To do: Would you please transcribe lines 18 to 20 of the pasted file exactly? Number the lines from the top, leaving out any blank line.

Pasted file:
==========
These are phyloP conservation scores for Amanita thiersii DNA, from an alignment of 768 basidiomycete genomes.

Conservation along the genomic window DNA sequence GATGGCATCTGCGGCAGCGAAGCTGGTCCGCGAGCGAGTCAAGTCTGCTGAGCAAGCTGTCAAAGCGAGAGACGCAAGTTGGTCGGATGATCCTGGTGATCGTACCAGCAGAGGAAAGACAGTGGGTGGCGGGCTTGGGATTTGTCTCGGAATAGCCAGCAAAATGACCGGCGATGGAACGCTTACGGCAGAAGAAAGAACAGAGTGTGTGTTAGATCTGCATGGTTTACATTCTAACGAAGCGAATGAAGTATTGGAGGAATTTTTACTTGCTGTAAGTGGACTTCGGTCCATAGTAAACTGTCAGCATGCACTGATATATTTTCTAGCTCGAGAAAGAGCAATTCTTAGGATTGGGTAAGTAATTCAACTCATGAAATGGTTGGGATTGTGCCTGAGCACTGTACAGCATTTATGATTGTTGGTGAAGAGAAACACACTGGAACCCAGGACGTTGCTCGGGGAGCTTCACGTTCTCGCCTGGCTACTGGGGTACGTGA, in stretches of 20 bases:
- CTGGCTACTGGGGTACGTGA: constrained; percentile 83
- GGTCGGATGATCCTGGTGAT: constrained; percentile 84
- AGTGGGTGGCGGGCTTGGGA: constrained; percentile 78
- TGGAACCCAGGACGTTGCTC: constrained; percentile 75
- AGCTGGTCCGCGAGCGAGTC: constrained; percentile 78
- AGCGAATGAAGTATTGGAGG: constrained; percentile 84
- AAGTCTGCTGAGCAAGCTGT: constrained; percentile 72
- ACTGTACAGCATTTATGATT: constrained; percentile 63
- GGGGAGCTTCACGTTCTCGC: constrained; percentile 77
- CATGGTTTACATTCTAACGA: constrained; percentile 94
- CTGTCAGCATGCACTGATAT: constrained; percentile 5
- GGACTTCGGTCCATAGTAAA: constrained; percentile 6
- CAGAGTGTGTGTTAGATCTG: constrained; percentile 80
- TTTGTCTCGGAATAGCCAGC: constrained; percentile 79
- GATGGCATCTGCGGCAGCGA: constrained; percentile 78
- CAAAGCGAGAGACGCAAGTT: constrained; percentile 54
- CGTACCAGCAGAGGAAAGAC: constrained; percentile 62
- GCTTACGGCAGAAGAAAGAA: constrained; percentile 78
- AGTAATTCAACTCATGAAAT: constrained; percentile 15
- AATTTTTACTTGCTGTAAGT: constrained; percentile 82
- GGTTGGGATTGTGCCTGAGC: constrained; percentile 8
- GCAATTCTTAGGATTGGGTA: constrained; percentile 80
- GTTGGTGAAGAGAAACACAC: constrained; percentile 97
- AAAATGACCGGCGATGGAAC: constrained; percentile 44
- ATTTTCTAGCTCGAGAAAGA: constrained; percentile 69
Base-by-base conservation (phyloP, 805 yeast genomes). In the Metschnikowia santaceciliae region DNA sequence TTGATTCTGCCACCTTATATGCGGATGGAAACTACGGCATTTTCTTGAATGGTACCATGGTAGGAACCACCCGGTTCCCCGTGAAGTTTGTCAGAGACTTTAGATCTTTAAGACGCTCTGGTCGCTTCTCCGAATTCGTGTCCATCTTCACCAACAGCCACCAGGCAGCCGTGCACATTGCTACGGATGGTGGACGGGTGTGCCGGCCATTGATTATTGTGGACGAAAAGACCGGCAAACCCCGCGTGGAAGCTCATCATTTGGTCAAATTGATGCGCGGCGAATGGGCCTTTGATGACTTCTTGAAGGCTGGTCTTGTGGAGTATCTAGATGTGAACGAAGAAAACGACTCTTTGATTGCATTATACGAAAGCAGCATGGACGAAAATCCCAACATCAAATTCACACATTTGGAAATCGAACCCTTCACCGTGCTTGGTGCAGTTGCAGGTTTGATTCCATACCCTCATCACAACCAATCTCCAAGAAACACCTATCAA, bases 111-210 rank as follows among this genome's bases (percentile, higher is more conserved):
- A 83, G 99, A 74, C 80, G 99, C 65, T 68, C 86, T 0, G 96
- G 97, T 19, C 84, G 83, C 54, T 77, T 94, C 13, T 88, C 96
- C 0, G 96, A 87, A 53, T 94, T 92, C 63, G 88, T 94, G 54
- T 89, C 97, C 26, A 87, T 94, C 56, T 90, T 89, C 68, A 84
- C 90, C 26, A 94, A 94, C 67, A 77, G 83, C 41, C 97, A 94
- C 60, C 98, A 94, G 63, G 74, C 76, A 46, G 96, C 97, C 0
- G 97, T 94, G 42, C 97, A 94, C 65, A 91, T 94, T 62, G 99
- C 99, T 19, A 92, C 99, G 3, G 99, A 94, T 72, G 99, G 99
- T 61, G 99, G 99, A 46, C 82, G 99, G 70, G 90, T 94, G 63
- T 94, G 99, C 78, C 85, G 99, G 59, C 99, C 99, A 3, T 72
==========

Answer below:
- CAAAGCGAGAGACGCAAGTT: constrained; percentile 54
- CGTACCAGCAGAGGAAAGAC: constrained; percentile 62
- GCTTACGGCAGAAGAAAGAA: constrained; percentile 78